Seunguk Han

Date of Award


Document Type


Degree Comments

Submitted to the College of Graduate Studies of Bridgewater State University in partial fulfillment of the requirements for the degree of Master of Science in Athletic Training, 2018.

Degree Program

Athletic Training

Degree Type

Master of Science


Soccer is one of the high intermittent sports, in which the athletes perform various activities of different intensities over a prolonged period. One of the most important and potentially dangerous skills in soccer is heading because it can potentially cause concussion if it is not executed correctly. Even though coaches and practitioners recognize that heading the ball is one of the factors to cause concussion, there are few studies that have examined the kinematics of head and neck motion while performing heading skill. Therefore, the purpose of this study was to examine the effects of short period fatigue on the biomechanical performance of soccer heading skill. Six competitive college male soccer players (age, 21.5 ± 3.15 years; height, 1.76 ± 0.06 m; mass, 71.38 ± 9.55 kg) participated in this study. A standard two-dimensional kinematic analysis was conducted using a high-speed video camera operated at 120 Hz during heading performance. A 90-second fatigue protocol soccer course was set up to mimic a real soccer game situation. All soccer players completed fatigue protocol five sets to induce fatigue. The mechanics of heading skills were recorded prior to the fatigue protocol and then after each fatigue protocol. Six joint reflective markers were placed on the right side of each participant’s body. The statistical analysis between the baseline and after each fatigue protocol data was conducted using one-way repeated measure ANOVA at α = 0.05 and followed up by t-test with Bonferroni adjustment if a significant difference was found. The result showed that there were no statistically significant differences in the heading ball velocity and acceleration, cervical spine and hip joint angle, velocity and acceleration at the time of ball contact. The results of this study suggest that heading ball velocity and acceleration, biomechanics of cervical spine and hip joint may not indicate fatigue even if athletes were fatigued during practices or games. Moreover, recreationally active male individuals may require more than five sets of 90-second fatigue protocol soccer course to induce fatigue if research or training personnel intend to use this protocol to study changes in heading ball velocity and acceleration and cervical spine and hip joint angle, velocity, and acceleration at the time of ball contact.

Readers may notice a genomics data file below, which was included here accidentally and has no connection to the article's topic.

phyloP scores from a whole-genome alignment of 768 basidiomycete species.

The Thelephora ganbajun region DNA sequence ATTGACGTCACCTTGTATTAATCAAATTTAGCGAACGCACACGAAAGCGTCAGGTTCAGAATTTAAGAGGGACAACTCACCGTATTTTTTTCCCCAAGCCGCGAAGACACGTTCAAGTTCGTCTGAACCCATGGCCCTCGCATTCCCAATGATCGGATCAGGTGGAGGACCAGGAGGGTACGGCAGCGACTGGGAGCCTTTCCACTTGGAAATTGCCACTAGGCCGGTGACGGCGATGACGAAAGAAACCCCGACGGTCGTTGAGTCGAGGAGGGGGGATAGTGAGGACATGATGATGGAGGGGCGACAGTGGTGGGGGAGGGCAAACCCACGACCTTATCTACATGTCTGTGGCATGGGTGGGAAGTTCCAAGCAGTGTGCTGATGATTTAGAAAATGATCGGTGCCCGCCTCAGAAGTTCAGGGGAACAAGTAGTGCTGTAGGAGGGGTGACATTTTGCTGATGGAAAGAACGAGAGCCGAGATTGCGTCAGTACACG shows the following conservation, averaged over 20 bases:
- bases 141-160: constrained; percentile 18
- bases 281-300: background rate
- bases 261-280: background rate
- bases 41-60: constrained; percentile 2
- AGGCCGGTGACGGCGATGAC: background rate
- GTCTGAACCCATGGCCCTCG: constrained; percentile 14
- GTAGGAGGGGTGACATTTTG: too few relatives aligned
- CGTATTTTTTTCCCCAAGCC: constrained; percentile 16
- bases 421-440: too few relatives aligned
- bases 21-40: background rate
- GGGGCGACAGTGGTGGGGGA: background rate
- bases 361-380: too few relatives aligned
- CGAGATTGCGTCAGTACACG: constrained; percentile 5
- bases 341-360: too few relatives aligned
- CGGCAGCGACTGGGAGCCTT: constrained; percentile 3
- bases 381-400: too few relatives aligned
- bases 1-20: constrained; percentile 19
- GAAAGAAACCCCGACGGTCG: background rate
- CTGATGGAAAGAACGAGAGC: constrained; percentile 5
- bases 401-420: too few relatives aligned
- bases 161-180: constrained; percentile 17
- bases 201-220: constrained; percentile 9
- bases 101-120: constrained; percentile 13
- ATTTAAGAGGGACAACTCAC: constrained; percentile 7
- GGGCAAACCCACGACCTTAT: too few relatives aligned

Tong-Ching Tom Wu (chair)

Suanne Mauer-Starks

Jennifer Mead